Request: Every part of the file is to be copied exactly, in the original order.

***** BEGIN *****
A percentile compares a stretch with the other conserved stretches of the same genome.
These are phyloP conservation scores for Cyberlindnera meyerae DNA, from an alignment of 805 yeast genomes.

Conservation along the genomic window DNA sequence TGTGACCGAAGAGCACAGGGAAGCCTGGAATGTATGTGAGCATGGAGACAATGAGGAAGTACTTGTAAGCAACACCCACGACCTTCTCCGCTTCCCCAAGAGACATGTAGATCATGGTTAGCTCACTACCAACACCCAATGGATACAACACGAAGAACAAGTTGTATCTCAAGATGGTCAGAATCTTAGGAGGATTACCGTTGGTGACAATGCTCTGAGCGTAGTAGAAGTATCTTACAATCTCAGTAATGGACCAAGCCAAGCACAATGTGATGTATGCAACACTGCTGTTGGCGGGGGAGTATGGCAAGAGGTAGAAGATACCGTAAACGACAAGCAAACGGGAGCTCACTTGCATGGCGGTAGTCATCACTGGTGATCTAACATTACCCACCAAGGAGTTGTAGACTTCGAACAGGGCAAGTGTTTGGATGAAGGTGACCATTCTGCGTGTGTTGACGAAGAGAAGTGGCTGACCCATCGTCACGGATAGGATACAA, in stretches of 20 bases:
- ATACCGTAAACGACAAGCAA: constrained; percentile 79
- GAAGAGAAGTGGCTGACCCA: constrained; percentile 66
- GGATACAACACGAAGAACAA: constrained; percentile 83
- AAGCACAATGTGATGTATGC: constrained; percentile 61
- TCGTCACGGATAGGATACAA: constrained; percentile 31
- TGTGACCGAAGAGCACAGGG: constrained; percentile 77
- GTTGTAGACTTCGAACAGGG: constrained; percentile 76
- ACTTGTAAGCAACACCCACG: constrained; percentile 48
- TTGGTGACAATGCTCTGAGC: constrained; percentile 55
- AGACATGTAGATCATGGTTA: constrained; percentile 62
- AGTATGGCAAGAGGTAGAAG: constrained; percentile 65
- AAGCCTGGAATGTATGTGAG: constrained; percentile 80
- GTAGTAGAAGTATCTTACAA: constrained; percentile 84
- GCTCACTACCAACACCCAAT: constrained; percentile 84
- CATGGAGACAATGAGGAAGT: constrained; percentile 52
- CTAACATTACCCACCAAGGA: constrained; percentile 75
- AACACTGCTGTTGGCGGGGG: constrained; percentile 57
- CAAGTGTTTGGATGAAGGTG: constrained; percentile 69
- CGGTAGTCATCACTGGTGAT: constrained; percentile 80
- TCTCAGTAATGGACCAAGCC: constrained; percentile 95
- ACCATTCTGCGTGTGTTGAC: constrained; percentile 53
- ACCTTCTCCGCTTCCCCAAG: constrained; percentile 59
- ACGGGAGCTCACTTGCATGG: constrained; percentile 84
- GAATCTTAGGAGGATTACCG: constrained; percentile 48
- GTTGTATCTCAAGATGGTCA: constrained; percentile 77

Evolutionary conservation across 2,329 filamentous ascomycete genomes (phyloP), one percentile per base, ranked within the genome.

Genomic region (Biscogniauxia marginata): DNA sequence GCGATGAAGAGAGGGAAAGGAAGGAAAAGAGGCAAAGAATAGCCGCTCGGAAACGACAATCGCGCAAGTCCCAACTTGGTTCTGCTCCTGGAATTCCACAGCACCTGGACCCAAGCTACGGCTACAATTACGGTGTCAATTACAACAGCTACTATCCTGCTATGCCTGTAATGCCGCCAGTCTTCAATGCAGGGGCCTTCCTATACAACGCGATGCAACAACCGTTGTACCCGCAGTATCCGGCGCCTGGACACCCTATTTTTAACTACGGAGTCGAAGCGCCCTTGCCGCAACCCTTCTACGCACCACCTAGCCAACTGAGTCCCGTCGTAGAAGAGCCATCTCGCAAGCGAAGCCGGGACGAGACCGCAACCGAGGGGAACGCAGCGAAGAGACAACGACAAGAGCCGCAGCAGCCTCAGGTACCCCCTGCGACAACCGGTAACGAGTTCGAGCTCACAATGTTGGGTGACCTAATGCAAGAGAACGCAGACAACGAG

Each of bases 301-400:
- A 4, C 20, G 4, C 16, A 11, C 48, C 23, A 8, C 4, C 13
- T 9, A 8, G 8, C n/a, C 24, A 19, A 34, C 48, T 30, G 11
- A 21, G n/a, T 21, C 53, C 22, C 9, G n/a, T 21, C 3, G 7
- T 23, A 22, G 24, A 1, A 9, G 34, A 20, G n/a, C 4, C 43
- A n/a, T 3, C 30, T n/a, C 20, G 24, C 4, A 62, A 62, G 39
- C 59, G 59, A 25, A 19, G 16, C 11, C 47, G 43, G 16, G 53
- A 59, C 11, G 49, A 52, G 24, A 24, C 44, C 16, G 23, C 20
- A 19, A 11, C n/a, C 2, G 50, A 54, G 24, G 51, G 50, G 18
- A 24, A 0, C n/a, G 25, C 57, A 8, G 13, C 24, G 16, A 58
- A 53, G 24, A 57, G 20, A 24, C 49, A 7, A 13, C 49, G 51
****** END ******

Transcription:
A percentile compares a stretch with the other conserved stretches of the same genome.
These are phyloP conservation scores for Cyberlindnera meyerae DNA, from an alignment of 805 yeast genomes.

Conservation along the genomic window DNA sequence TGTGACCGAAGAGCACAGGGAAGCCTGGAATGTATGTGAGCATGGAGACAATGAGGAAGTACTTGTAAGCAACACCCACGACCTTCTCCGCTTCCCCAAGAGACATGTAGATCATGGTTAGCTCACTACCAACACCCAATGGATACAACACGAAGAACAAGTTGTATCTCAAGATGGTCAGAATCTTAGGAGGATTACCGTTGGTGACAATGCTCTGAGCGTAGTAGAAGTATCTTACAATCTCAGTAATGGACCAAGCCAAGCACAATGTGATGTATGCAACACTGCTGTTGGCGGGGGAGTATGGCAAGAGGTAGAAGATACCGTAAACGACAAGCAAACGGGAGCTCACTTGCATGGCGGTAGTCATCACTGGTGATCTAACATTACCCACCAAGGAGTTGTAGACTTCGAACAGGGCAAGTGTTTGGATGAAGGTGACCATTCTGCGTGTGTTGACGAAGAGAAGTGGCTGACCCATCGTCACGGATAGGATACAA, in stretches of 20 bases:
- ATACCGTAAACGACAAGCAA: constrained; percentile 79
- GAAGAGAAGTGGCTGACCCA: constrained; percentile 66
- GGATACAACACGAAGAACAA: constrained; percentile 83
- AAGCACAATGTGATGTATGC: constrained; percentile 61
- TCGTCACGGATAGGATACAA: constrained; percentile 31
- TGTGACCGAAGAGCACAGGG: constrained; percentile 77
- GTTGTAGACTTCGAACAGGG: constrained; percentile 76
- ACTTGTAAGCAACACCCACG: constrained; percentile 48
- TTGGTGACAATGCTCTGAGC: constrained; percentile 55
- AGACATGTAGATCATGGTTA: constrained; percentile 62
- AGTATGGCAAGAGGTAGAAG: constrained; percentile 65
- AAGCCTGGAATGTATGTGAG: constrained; percentile 80
- GTAGTAGAAGTATCTTACAA: constrained; percentile 84
- GCTCACTACCAACACCCAAT: constrained; percentile 84
- CATGGAGACAATGAGGAAGT: constrained; percentile 52
- CTAACATTACCCACCAAGGA: constrained; percentile 75
- AACACTGCTGTTGGCGGGGG: constrained; percentile 57
- CAAGTGTTTGGATGAAGGTG: constrained; percentile 69
- CGGTAGTCATCACTGGTGAT: constrained; percentile 80
- TCTCAGTAATGGACCAAGCC: constrained; percentile 95
- ACCATTCTGCGTGTGTTGAC: constrained; percentile 53
- ACCTTCTCCGCTTCCCCAAG: constrained; percentile 59
- ACGGGAGCTCACTTGCATGG: constrained; percentile 84
- GAATCTTAGGAGGATTACCG: constrained; percentile 48
- GTTGTATCTCAAGATGGTCA: constrained; percentile 77

Evolutionary conservation across 2,329 filamentous ascomycete genomes (phyloP), one percentile per base, ranked within the genome.

Genomic region (Biscogniauxia marginata): DNA sequence GCGATGAAGAGAGGGAAAGGAAGGAAAAGAGGCAAAGAATAGCCGCTCGGAAACGACAATCGCGCAAGTCCCAACTTGGTTCTGCTCCTGGAATTCCACAGCACCTGGACCCAAGCTACGGCTACAATTACGGTGTCAATTACAACAGCTACTATCCTGCTATGCCTGTAATGCCGCCAGTCTTCAATGCAGGGGCCTTCCTATACAACGCGATGCAACAACCGTTGTACCCGCAGTATCCGGCGCCTGGACACCCTATTTTTAACTACGGAGTCGAAGCGCCCTTGCCGCAACCCTTCTACGCACCACCTAGCCAACTGAGTCCCGTCGTAGAAGAGCCATCTCGCAAGCGAAGCCGGGACGAGACCGCAACCGAGGGGAACGCAGCGAAGAGACAACGACAAGAGCCGCAGCAGCCTCAGGTACCCCCTGCGACAACCGGTAACGAGTTCGAGCTCACAATGTTGGGTGACCTAATGCAAGAGAACGCAGACAACGAG

Each of bases 301-400:
- A 4, C 20, G 4, C 16, A 11, C 48, C 23, A 8, C 4, C 13
- T 9, A 8, G 8, C n/a, C 24, A 19, A 34, C 48, T 30, G 11
- A 21, G n/a, T 21, C 53, C 22, C 9, G n/a, T 21, C 3, G 7
- T 23, A 22, G 24, A 1, A 9, G 34, A 20, G n/a, C 4, C 43
- A n/a, T 3, C 30, T n/a, C 20, G 24, C 4, A 62, A 62, G 39
- C 59, G 59, A 25, A 19, G 16, C 11, C 47, G 43, G 16, G 53
- A 59, C 11, G 49, A 52, G 24, A 24, C 44, C 16, G 23, C 20
- A 19, A 11, C n/a, C 2, G 50, A 54, G 24, G 51, G 50, G 18
- A 24, A 0, C n/a, G 25, C 57, A 8, G 13, C 24, G 16, A 58
- A 53, G 24, A 57, G 20, A 24, C 49, A 7, A 13, C 49, G 51